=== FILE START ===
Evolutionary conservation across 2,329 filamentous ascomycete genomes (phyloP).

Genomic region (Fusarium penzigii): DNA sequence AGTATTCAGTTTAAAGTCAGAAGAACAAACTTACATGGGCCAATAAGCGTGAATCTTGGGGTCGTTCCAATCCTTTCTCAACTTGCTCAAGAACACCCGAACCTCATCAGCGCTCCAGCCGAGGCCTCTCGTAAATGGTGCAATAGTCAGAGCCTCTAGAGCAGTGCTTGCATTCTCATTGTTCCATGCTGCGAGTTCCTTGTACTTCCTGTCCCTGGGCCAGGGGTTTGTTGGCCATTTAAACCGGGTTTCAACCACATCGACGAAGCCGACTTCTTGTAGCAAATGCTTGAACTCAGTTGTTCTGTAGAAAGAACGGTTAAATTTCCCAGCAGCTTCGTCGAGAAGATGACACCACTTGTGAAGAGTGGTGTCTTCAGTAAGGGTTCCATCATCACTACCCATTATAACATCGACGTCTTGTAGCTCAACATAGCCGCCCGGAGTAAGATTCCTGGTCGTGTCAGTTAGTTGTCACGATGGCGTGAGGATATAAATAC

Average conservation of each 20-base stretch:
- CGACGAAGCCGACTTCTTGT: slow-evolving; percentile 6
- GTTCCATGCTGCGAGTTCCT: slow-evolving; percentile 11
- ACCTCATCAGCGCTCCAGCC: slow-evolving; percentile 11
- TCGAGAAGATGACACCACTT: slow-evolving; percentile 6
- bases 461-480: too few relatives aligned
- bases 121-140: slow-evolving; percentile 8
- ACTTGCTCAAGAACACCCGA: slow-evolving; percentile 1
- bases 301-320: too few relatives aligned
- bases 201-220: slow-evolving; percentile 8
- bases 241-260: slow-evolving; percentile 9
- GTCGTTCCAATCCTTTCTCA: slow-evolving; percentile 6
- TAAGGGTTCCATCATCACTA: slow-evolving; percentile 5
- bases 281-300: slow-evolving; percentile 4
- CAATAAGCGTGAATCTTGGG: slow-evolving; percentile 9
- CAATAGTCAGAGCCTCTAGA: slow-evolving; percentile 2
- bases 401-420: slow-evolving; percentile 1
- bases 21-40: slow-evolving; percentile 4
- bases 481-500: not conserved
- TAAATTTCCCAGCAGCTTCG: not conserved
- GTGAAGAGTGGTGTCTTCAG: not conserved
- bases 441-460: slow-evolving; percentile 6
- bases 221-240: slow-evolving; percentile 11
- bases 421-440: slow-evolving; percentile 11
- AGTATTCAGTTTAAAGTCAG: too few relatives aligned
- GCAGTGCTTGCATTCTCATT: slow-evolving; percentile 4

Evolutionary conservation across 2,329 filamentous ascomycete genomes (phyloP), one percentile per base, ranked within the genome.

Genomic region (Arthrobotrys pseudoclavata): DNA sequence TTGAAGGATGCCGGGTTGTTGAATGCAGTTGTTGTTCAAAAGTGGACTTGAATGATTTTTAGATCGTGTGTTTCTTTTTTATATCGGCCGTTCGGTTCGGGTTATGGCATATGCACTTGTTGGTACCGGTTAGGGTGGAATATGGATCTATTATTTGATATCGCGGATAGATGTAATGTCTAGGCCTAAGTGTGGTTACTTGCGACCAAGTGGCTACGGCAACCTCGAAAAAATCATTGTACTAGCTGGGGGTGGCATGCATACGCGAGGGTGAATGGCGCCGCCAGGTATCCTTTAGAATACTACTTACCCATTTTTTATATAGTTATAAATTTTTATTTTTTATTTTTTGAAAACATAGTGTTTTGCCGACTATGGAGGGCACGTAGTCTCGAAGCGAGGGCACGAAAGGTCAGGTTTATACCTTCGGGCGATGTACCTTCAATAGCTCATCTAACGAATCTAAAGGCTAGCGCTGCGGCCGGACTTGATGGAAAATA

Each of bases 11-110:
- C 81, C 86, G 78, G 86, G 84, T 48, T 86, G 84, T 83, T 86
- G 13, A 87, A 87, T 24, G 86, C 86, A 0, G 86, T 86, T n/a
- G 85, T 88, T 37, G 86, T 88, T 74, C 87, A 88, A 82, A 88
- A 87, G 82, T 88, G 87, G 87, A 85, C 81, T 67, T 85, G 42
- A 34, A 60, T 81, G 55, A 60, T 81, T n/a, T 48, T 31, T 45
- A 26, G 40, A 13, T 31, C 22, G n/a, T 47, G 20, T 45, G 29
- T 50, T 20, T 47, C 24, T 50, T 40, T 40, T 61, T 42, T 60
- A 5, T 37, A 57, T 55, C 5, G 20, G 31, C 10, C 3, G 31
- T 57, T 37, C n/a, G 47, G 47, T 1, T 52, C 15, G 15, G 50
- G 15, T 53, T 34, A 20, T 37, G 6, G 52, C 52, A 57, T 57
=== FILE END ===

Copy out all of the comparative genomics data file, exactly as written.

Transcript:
Evolutionary conservation across 2,329 filamentous ascomycete genomes (phyloP).

Genomic region (Fusarium penzigii): DNA sequence AGTATTCAGTTTAAAGTCAGAAGAACAAACTTACATGGGCCAATAAGCGTGAATCTTGGGGTCGTTCCAATCCTTTCTCAACTTGCTCAAGAACACCCGAACCTCATCAGCGCTCCAGCCGAGGCCTCTCGTAAATGGTGCAATAGTCAGAGCCTCTAGAGCAGTGCTTGCATTCTCATTGTTCCATGCTGCGAGTTCCTTGTACTTCCTGTCCCTGGGCCAGGGGTTTGTTGGCCATTTAAACCGGGTTTCAACCACATCGACGAAGCCGACTTCTTGTAGCAAATGCTTGAACTCAGTTGTTCTGTAGAAAGAACGGTTAAATTTCCCAGCAGCTTCGTCGAGAAGATGACACCACTTGTGAAGAGTGGTGTCTTCAGTAAGGGTTCCATCATCACTACCCATTATAACATCGACGTCTTGTAGCTCAACATAGCCGCCCGGAGTAAGATTCCTGGTCGTGTCAGTTAGTTGTCACGATGGCGTGAGGATATAAATAC

Average conservation of each 20-base stretch:
- CGACGAAGCCGACTTCTTGT: slow-evolving; percentile 6
- GTTCCATGCTGCGAGTTCCT: slow-evolving; percentile 11
- ACCTCATCAGCGCTCCAGCC: slow-evolving; percentile 11
- TCGAGAAGATGACACCACTT: slow-evolving; percentile 6
- bases 461-480: too few relatives aligned
- bases 121-140: slow-evolving; percentile 8
- ACTTGCTCAAGAACACCCGA: slow-evolving; percentile 1
- bases 301-320: too few relatives aligned
- bases 201-220: slow-evolving; percentile 8
- bases 241-260: slow-evolving; percentile 9
- GTCGTTCCAATCCTTTCTCA: slow-evolving; percentile 6
- TAAGGGTTCCATCATCACTA: slow-evolving; percentile 5
- bases 281-300: slow-evolving; percentile 4
- CAATAAGCGTGAATCTTGGG: slow-evolving; percentile 9
- CAATAGTCAGAGCCTCTAGA: slow-evolving; percentile 2
- bases 401-420: slow-evolving; percentile 1
- bases 21-40: slow-evolving; percentile 4
- bases 481-500: not conserved
- TAAATTTCCCAGCAGCTTCG: not conserved
- GTGAAGAGTGGTGTCTTCAG: not conserved
- bases 441-460: slow-evolving; percentile 6
- bases 221-240: slow-evolving; percentile 11
- bases 421-440: slow-evolving; percentile 11
- AGTATTCAGTTTAAAGTCAG: too few relatives aligned
- GCAGTGCTTGCATTCTCATT: slow-evolving; percentile 4

Evolutionary conservation across 2,329 filamentous ascomycete genomes (phyloP), one percentile per base, ranked within the genome.

Genomic region (Arthrobotrys pseudoclavata): DNA sequence TTGAAGGATGCCGGGTTGTTGAATGCAGTTGTTGTTCAAAAGTGGACTTGAATGATTTTTAGATCGTGTGTTTCTTTTTTATATCGGCCGTTCGGTTCGGGTTATGGCATATGCACTTGTTGGTACCGGTTAGGGTGGAATATGGATCTATTATTTGATATCGCGGATAGATGTAATGTCTAGGCCTAAGTGTGGTTACTTGCGACCAAGTGGCTACGGCAACCTCGAAAAAATCATTGTACTAGCTGGGGGTGGCATGCATACGCGAGGGTGAATGGCGCCGCCAGGTATCCTTTAGAATACTACTTACCCATTTTTTATATAGTTATAAATTTTTATTTTTTATTTTTTGAAAACATAGTGTTTTGCCGACTATGGAGGGCACGTAGTCTCGAAGCGAGGGCACGAAAGGTCAGGTTTATACCTTCGGGCGATGTACCTTCAATAGCTCATCTAACGAATCTAAAGGCTAGCGCTGCGGCCGGACTTGATGGAAAATA

Each of bases 11-110:
- C 81, C 86, G 78, G 86, G 84, T 48, T 86, G 84, T 83, T 86
- G 13, A 87, A 87, T 24, G 86, C 86, A 0, G 86, T 86, T n/a
- G 85, T 88, T 37, G 86, T 88, T 74, C 87, A 88, A 82, A 88
- A 87, G 82, T 88, G 87, G 87, A 85, C 81, T 67, T 85, G 42
- A 34, A 60, T 81, G 55, A 60, T 81, T n/a, T 48, T 31, T 45
- A 26, G 40, A 13, T 31, C 22, G n/a, T 47, G 20, T 45, G 29
- T 50, T 20, T 47, C 24, T 50, T 40, T 40, T 61, T 42, T 60
- A 5, T 37, A 57, T 55, C 5, G 20, G 31, C 10, C 3, G 31
- T 57, T 37, C n/a, G 47, G 47, T 1, T 52, C 15, G 15, G 50
- G 15, T 53, T 34, A 20, T 37, G 6, G 52, C 52, A 57, T 57